Visual Signifiers of Cultures

In looking at different writing systems I tried to explore what visual signifiers made something look like it belongs to a certain culture. Through a series of experiments below I came to the conclusion that something looks like it belongs to a particular culture when it appears in a stylised manner – It may incorporate patterns, lines or shapes into a symbol. This may also include geometric as well as more fluid-like lines and shapes.

I chose an english word and then tried applying characteristics of selected languages to the visual word. I chose the word “huh” as there was a recent study and article written that  said “huh means the same thing in every language”

http://www.theatlantic.com/health/archive/2013/11/-em-huh-em-means-the-same-thing-in-every-language/281359/

Each sketch in this experiment seems to be very representative of a particular culture. The characteristics of different writing systems were also combined to form a cross-cultural identity. I tried to apply these experiments into a design of some kind and discovered that the initial “english” word started losing it’s linguistic meaning.

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The word “huh” designed to look Arabic in calligraphy. The forms start resembling middle -eastern architecture, perhaps a mosque.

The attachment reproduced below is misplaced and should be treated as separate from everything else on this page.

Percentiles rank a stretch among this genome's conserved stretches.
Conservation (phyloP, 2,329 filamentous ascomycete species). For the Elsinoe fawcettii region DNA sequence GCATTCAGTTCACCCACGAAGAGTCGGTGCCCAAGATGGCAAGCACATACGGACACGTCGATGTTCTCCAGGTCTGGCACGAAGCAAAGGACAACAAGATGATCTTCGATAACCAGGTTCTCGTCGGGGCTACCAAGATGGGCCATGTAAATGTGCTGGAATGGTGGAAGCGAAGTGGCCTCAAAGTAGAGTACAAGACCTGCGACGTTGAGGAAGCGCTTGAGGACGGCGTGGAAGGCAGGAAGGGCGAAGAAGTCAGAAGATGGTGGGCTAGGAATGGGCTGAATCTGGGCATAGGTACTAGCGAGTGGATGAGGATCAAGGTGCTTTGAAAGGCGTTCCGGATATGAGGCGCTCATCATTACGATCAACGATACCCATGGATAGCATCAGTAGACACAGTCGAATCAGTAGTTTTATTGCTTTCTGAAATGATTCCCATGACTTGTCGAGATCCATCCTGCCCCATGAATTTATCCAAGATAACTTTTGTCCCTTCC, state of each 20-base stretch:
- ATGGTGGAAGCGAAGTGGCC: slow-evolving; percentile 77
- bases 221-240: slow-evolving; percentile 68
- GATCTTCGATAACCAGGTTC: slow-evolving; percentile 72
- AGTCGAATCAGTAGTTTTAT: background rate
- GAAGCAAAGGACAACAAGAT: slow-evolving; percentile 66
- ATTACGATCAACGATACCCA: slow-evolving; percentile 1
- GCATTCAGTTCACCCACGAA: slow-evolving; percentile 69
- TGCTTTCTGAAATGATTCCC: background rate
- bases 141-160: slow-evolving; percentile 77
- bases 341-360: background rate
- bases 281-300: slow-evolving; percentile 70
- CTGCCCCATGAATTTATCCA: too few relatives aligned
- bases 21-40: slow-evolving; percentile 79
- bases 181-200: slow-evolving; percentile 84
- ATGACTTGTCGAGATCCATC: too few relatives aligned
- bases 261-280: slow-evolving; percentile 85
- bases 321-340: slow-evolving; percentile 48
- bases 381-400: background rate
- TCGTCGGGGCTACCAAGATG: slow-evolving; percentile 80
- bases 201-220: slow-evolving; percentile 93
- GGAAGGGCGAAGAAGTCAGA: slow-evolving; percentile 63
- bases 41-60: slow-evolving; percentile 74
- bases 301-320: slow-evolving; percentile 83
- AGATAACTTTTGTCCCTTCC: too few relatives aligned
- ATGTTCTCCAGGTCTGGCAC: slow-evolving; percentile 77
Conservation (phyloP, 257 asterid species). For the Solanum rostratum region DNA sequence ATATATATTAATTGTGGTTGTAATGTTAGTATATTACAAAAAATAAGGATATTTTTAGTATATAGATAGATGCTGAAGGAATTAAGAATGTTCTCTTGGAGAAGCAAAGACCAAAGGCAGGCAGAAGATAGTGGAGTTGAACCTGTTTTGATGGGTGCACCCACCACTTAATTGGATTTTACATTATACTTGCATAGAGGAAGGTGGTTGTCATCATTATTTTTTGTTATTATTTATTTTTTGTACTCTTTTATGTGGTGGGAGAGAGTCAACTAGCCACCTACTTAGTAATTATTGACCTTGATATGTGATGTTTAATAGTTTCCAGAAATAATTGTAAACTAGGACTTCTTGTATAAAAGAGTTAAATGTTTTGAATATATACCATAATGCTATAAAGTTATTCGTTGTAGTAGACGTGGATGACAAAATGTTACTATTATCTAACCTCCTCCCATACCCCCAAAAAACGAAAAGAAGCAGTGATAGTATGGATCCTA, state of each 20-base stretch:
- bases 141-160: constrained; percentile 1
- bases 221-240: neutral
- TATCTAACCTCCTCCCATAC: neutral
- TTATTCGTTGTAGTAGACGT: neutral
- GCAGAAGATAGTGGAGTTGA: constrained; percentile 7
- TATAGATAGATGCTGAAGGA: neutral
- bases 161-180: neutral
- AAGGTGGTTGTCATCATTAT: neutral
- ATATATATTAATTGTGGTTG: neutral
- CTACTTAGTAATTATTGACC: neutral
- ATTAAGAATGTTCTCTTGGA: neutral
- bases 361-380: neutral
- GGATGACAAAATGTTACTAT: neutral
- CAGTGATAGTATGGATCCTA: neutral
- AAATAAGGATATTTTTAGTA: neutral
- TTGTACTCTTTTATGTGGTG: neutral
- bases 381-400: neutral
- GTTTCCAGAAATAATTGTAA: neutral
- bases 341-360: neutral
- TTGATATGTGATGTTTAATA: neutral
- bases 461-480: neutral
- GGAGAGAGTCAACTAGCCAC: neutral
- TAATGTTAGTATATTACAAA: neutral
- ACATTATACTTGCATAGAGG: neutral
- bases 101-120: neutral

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With a diacritic added the form turned sideways looks like a person’s face in profile.

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Other observations of these experiments show that materials and colours  further solidifies it’s cultural meaning. The gold enhances the arabic feel. The sense of arabic also changes one’s approach to the forms. Someone may not attempt to read them until they knew it is was english. They are meaningless to non-english speakers while english speakers might assume they are not readable and so make no effort to find linguistic meaning. Arguably this may render the style Asemic.

Application of Arabic patterns

Arabic patterns are much more geometric than European patterns. They use particular kinds of repetition and rotation in that they and are often formed from rotation with 5 or 6 repetitions.

Arabic pattern (6-time rotation)

Here is an experiment I did with 6 rotations and repetition

Huh pattern1a

Some other rotation experiments

To make it more culturally meaningful I applied a middle eastern colour palette

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Further exploration into this area and experiments carried out have shown improvements in execution, however these are not shown as they are the basis of further exploration for future projects.

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